Posted on Monday 22 November 2010 byUlster Business
Colin Middleton's "Landscape for Kitty"
Ulster Business talked to art dealer and agent Dickon Hall to find out why the value of art moves independent of the economy and whether buying art is only for the super rich.
At a time when corporations such as Bank of Ireland and AIB are selling off their art collections to raise cash, it may be surprising to learn that investment in art remains more popular than ever.
The record for the most expensive work of art sold at auction has been broken twice in the past year despite recessionary gloom, illustrating that the value of art tends to defy the pervading trends in the economy.
"The top end of the market, post-impressionist and modernist pictures, has not really stopped because there's so much liquidity among the mega rich internationally," says fine art expert Dickon Hall.
"On a basic level you have an object that is becoming rarer, and as you get further away historically, its value becomes greater. It is also a very transferable object."
Hall has over 15 years experience in the local and international arts sector. He co-founded the Ava Gallery in Clandeboye Estate and has curated exhibitions of work by major twentieth century Irish artists and British and European masters.
The Dickon Hall Ltd gallery in the Crescent Arts Centre opened last year and is currently housing an exhibition of works by the Northern Irish artist Colin Middleton.
He says that in the boom years the value of Irish art went through the roof due to interest from overseas, sometimes unjustifiably so.
"In the last decade Irish art has been looked at as though it is different from art, that being Irish gives it some kind of quality. But you can't look at Irish art without being conscious of the broader world," he says.
"Usually five or six artists of a generation go on to become of any significance. The problem of the last five or six years was that everything done by ‘an artist' was important. Nobody was actually looking at the originality or historical significance. There were not enough dealers or collectors with experience."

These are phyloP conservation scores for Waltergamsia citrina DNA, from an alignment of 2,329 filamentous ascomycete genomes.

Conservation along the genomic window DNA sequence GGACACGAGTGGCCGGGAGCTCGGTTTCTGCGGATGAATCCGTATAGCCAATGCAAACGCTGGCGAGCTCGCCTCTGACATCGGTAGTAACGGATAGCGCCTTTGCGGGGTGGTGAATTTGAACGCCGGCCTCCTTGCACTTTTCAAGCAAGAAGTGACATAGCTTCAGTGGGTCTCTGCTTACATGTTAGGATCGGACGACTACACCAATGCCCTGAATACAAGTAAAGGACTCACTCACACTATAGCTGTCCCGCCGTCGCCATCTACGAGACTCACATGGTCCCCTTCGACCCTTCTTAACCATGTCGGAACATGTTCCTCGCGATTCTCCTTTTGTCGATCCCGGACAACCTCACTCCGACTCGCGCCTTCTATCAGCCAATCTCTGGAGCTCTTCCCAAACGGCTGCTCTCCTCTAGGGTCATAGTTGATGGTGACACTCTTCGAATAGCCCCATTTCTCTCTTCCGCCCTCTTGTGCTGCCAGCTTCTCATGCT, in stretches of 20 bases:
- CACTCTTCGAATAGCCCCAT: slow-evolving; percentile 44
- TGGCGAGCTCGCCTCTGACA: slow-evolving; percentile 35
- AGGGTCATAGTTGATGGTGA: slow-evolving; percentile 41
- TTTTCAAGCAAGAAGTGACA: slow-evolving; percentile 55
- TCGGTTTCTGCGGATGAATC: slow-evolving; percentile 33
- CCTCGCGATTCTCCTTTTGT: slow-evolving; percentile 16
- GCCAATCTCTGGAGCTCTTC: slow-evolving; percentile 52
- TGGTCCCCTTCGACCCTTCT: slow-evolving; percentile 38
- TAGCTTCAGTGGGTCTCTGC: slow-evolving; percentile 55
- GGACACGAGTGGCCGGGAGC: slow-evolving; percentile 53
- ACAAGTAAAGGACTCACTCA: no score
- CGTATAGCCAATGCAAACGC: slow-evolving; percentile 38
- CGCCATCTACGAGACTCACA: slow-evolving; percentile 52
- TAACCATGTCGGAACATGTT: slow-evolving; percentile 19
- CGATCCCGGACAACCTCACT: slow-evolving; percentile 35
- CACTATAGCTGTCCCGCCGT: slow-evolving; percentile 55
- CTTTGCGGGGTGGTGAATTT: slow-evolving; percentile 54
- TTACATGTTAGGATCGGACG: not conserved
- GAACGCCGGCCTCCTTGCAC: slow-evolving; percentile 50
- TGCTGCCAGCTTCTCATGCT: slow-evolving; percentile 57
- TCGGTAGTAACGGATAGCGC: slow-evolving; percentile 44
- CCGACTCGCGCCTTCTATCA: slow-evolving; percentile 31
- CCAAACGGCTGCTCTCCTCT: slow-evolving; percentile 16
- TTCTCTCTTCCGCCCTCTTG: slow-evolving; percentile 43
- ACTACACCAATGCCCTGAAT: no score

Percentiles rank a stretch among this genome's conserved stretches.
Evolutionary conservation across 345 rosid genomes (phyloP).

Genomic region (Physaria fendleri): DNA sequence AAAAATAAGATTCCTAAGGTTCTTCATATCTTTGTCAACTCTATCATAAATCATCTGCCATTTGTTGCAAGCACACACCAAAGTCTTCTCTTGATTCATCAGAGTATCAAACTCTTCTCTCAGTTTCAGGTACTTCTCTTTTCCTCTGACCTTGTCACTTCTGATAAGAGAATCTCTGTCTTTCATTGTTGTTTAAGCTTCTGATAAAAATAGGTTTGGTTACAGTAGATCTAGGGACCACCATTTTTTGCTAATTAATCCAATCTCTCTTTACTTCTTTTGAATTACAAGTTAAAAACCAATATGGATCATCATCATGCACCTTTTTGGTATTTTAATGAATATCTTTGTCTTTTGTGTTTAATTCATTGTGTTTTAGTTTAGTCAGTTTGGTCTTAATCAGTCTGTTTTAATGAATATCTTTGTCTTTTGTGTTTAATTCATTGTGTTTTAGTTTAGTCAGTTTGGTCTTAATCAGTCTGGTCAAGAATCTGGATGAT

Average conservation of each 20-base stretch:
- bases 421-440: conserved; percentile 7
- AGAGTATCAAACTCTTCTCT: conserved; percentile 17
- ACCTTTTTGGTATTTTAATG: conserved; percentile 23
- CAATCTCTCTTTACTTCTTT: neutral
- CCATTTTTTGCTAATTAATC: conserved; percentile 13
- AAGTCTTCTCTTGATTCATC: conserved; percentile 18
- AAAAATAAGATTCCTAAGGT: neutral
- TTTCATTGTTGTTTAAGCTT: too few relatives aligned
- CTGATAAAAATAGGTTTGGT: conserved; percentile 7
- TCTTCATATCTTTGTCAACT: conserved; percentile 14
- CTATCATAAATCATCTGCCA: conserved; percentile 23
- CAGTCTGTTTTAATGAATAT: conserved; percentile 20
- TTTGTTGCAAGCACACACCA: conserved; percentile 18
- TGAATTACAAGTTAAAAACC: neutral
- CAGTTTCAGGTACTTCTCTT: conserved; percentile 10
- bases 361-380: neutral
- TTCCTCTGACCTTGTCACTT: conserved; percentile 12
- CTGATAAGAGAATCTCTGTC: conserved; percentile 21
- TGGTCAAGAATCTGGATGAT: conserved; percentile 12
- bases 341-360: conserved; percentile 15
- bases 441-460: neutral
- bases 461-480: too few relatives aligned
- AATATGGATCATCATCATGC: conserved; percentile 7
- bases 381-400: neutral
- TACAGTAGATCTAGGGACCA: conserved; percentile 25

While some collectors are only interested in the "trophy" pictures by well known artists such as Middleton, Jack Butler Yeats, Walter Osborne, Paul Henry and Louis le Brocquy, Hall notes that other less celebrated Irish artists such as Nevill Johnson are now beginning to become more desirable in the market.
And the cost of starting and maintaining a collection need not be prohibitive, he adds.
"You can literally buy in at any level, because you can spend £200 very well or you can spend £200m. Even in the last year when you've had wealthy people pulling back from everything except charity, why do they keep investing in art? It's because there's a spiritual dimension to it. Often history backs people who buy with a purity of vision and against fashion," he says.
"Sometimes the best collections are people who have 8 or 10 paintings and will occasionally sell one to buy another. They are chasing a vision of what they want to achieve with their collection."
While he hopes the likes of the Bank of Ireland sale stimulates interest in the market, he warns that auctions can skew prices upwards as people get caught in bidding wars. Galleries, in contrast, will work with collectors to help them understand an artist and the price structure of their work, and Hall recommends those artists likely to see a gradual increase in price.
"A collector should never rush into it," says Hall. "We'd rather sell to someone on their 10th visit and keep selling to them than rush them into buying. We're very conscious its not just about the enjoyment of the picture and being able to show it off when you get home, but also that they need to have spent their money well. You invest in an object with a view that it might become more desirable."